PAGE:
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Motion to repeal controversial clause in Myanmar telecom law defeated in lower house


Photo: Min Min/Mizzima

In the deliberations on the Bill for Amending the Telecommunications Law, a National League for Democracy MP moved to repeal the controversial subsection 66(d) of the law but it was defeated in the House of Representatives.

MP Aung Kyaw Kyaw Oo, from the ruling NLD party, moved a motion for repealing subsection 66(d) of the 2013 Telecommunications Law but it was defeated in House of Representatives in division by votes with 19 Yes votes and 372 No votes.

In his motion MP Aung Kyaw Kaw Oo said that this subsection should be totally repealed as it is ultra vires with the 2008 Constitution, is similar to the section already included in the Penal Code, and it is being misused arbitrarily.

The advocacy group Research Team for the Telecommunications Law says 17 journalists have been charged or arrested under the law since Aung San Suu Kyi's government took power last year. A total of 88 cases have been charged under this subsection of the law.

“This law is being misused arbitrarily and it is giving trouble to the people as in the previous other infamous laws such as 1950 Emergency Provisions Act, 1975 Law Safeguarding the State from the danger of Subversive Elements, Wards and Village Tracts Act which conferred power to local authorities for inspecting houses for unregistered overnight guests at any time even at midnight and all of them have been repealed by this parliament. Similar to these infamous laws, the said Telecommunication Law and this subsection are notorious among the people because of misuse of it,” MP Aung Kyaw Kyaw Oo said in his deliberation.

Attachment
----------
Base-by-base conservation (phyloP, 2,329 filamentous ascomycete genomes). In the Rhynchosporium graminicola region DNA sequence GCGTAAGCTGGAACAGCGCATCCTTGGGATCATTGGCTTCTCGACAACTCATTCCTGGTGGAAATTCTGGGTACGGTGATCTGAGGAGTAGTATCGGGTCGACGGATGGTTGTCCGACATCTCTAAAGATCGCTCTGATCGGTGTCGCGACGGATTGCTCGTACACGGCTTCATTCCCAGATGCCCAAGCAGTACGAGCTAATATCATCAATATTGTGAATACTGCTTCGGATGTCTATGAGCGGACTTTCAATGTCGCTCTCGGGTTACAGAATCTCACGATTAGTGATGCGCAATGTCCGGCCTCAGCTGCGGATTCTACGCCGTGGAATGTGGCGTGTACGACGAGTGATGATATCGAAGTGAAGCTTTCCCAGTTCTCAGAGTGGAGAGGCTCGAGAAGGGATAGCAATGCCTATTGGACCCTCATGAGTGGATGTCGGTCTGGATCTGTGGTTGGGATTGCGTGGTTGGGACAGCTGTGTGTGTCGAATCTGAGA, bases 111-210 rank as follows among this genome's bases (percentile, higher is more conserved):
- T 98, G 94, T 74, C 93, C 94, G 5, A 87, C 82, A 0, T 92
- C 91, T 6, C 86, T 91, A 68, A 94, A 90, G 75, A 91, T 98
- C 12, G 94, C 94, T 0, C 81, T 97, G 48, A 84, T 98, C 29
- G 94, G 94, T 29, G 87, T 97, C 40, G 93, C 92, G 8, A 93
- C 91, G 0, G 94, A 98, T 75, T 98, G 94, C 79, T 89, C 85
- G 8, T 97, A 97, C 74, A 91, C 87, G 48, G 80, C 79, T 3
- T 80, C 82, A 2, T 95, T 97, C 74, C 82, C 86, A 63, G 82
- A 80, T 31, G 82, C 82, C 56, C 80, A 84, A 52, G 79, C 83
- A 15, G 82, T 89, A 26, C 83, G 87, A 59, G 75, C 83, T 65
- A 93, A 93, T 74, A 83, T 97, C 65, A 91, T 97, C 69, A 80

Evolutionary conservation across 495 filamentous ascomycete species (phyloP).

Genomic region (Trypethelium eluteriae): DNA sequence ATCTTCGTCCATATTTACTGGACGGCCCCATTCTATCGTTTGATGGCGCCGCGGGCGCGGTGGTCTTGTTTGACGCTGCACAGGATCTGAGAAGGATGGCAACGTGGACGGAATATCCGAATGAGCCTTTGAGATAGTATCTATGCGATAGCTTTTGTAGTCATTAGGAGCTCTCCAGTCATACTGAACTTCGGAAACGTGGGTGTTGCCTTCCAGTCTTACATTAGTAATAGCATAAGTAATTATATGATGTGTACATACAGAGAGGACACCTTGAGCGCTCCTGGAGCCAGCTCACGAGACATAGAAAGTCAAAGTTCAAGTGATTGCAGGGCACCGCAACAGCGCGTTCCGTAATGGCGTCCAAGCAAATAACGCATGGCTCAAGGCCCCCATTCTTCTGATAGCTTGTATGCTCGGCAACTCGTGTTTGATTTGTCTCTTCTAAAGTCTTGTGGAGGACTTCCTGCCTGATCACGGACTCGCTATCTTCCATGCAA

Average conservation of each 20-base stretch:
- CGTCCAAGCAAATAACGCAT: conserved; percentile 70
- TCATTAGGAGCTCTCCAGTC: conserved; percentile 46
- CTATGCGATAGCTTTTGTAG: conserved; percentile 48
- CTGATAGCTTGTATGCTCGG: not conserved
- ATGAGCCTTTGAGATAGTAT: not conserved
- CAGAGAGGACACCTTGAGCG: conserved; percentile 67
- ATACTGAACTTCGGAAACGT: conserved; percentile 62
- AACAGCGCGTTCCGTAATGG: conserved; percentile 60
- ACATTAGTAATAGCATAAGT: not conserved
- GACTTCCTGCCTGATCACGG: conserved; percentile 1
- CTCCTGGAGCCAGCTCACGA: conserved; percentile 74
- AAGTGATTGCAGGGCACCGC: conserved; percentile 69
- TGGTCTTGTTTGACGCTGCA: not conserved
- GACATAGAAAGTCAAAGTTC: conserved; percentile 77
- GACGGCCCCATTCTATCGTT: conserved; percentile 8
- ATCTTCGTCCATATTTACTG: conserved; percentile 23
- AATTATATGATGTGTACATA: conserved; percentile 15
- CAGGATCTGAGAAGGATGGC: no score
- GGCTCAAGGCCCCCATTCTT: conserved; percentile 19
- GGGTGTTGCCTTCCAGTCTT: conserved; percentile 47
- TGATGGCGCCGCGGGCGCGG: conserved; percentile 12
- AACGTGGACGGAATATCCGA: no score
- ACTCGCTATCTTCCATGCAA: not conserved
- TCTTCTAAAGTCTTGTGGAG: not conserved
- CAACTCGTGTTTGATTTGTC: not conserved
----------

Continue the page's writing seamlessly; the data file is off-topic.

But the Bill Committee of the House of Representatives said in its deliberation that repealing law because of being misused by those who are exercising this law would be unfair and unjust.

In his deliberation, Bill Committee Chairman of House of Representative Tun Tun Hein opposed the totally repealing of this subsection as saying: “There is no absolute freedom on ‘freedom of expression’ even in the well-established democratic countries. The freedom of expression must be in accordance with the existing laws. The said 2013 Telecommunications Law is the existing law. So freedom of expression must obey and follow this existing law.”

Under the amendments approved on Friday, judges can release on bail those charged under the law. Also, only people directly affected by an alleged offence, or those with the permission of an affected person, can press charges under the law, first introduced in 2013.

The maximum jail sentence was also cut to two years from three. Yet the law's most contentious clause, which broadly prohibits the use of the telecommunications network to "extort, defame, disturb or intimidate" remains in place.

The bill passed by lower house with some minor amendments to the bill sent by upper house will be forwarded to upper house again and if it is not passed by the upper house, the amendment bill will be sent to the Pyidaungsu Hluttaw (joint sitting of both houses) for a third reading.

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